Staying insurable for your cyber security insurance policy

25 January 2022 Consultancy.com.au 4 min. read
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As the risk of cyber threats and its impact continues to rise, insurance companies are tightening their policy conditions. Murray Mills, a Manager at Tecala, outlines what Australian organisations can do to stay insurable against the threat of ransomware and other attacks.

Growing increasingly tired of the operating environment, and in particular, the never-ending flood of ransomware infections, are the insurers whose role it often is to help victim organisations pick up the pieces and pay for much of the damage done. In 2022 changes to how insurers assess risk and determine premiums and coverage could become a problem for some organisations.

So which organisations are most at risk, and why? It’s worth examining what is driving insurance companies to change their collective tune on cyber security protections and payouts.

Murray Mills, Manager Cyber, Tecala

First, too many organisations are being compromised. Nearly 500 reports were received by the Australian Cyber Security Centre last financial year, an average of more than one per day.

Second, these breaches are increasingly costly. IBM puts the average cost of an infection at US$4.62 million (A$6.45 million). This excludes any ransom payment, which is often an additional six- or seven-figure amount, and which – by some accounts – the majority of infected businesses wind up paying on the quiet.

Third, insurers don’t want to pick up the bill for this never-ending stream of compromises indefinitely.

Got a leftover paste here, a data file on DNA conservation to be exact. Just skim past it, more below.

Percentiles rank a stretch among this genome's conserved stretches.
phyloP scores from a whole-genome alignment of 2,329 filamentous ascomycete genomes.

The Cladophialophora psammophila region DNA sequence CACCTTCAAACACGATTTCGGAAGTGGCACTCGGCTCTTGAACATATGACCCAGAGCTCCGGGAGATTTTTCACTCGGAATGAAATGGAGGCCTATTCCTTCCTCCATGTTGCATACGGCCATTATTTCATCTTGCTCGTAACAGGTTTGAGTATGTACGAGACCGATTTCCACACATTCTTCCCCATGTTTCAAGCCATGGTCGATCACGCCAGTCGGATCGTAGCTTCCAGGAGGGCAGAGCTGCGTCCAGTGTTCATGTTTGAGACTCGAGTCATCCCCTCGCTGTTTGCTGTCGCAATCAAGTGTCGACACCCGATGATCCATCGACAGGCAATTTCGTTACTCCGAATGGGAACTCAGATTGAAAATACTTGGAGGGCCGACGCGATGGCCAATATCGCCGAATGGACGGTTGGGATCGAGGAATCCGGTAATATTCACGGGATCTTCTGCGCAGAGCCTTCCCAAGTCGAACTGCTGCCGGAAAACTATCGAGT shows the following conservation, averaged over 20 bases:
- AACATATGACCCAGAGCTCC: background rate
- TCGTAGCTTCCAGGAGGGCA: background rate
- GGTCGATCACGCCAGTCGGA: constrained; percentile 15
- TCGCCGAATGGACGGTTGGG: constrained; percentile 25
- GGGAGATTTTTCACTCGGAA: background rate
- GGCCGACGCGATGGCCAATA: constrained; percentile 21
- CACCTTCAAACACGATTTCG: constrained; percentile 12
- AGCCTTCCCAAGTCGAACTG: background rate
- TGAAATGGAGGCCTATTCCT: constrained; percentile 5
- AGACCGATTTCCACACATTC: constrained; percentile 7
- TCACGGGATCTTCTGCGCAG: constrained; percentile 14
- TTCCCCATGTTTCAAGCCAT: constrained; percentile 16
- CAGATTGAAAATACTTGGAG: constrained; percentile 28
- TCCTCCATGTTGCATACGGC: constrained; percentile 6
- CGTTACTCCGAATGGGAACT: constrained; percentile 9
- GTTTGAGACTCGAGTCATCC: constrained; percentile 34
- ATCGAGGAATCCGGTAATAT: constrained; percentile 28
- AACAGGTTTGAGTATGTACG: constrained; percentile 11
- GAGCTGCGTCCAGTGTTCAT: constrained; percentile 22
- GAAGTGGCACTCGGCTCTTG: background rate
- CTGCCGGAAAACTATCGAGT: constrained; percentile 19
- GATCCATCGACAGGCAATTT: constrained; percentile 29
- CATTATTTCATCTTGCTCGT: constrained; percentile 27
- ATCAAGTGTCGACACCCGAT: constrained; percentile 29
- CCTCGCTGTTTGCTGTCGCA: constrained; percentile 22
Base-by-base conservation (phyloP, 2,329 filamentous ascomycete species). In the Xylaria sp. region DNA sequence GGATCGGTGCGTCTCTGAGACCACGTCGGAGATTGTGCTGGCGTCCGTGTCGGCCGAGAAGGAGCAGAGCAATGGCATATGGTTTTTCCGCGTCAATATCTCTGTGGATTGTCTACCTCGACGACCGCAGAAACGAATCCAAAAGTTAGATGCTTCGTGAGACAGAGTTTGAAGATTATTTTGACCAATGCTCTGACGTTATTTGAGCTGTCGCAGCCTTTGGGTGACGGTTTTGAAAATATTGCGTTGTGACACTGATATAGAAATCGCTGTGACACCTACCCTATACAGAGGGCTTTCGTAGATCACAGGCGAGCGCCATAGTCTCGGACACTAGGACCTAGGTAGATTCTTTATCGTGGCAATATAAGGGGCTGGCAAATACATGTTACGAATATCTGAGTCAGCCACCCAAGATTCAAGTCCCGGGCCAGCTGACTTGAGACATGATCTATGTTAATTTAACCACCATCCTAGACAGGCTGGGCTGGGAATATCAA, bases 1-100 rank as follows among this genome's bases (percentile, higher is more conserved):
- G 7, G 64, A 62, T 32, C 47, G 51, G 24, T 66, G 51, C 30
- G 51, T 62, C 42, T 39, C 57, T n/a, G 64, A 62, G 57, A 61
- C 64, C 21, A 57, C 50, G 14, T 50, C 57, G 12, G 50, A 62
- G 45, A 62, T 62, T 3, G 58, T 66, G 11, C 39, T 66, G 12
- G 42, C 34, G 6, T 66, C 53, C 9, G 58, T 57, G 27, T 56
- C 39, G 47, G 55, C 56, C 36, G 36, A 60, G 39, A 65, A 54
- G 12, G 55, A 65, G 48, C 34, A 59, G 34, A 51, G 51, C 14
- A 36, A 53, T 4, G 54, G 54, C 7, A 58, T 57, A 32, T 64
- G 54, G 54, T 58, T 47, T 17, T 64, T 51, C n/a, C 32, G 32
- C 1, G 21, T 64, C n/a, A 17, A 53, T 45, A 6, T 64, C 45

In response, payout limits have halved in some cases, while premiums have skyrocketed; industry body the Council of Insurance Agents & Brokers (CIAB) saw cyber premiums rise 27.6% in the three months to September 30, on top of increases of 25.5%, 18% and 11.1% in the prior three quarters.

The types of attacks covered by cyber insurance policies may also become narrower: exclusions on cyber policies are being tested before the courts, and this could have ramifications for future cover.

It’s fair to say that organisations remain acutely aware of the financial and reputational risks associated with being successfully targeted. And with proposals on the table to make company directors personally liable for cyber security incidents, organisations want to do what they can to mitigate risk and remain under insurance cover.

Staying insurable

Two efforts that organisations can take to make themselves more insurable:

1. Keep pace with minimum qualifying standards
Insurers expect organisations seeking cover to be able to demonstrate a minimum standard of security and resiliency against an attack. That requirement has steadily increased over time. When insurers mandate strong baseline security protections, everyone wins, because it raises the bar that almost every organisation must meet. As a former White House administration said, “With widespread take-up of insurance, these requirements become de facto standards.”

CIAB notes that multi-factor authentication (MFA) on all enterprise accounts and proactive staff training are now considered a baseline standard by insurers. While not having MFA is unlikely to result in cover being refused, it is likely to affect the premium and excess associated with a policy. Being priced out of cover in today’s insurance market is a real possibility if security baselines are unmet.

2. Build to a stronger baseline
Some insurers are taking this concept further by incorporating elements of compliance-based security frameworks and standards like the ASD Essential Eight, NIST, or the Centre for Internet Controls (CIS) 18 into the tests they use to pre-qualify customers for cyber insurance policies.

This won’t be an issue for more forward-thinking organisations that already use these frameworks to guide their security activities. For organisations not already on this path, however, a cyber security review can be used to test your organisation against these standards. It can also be used to develop a strategic technology roadmap to bridge any gaps in capability or coverage that could have flow-on impacts for insurability.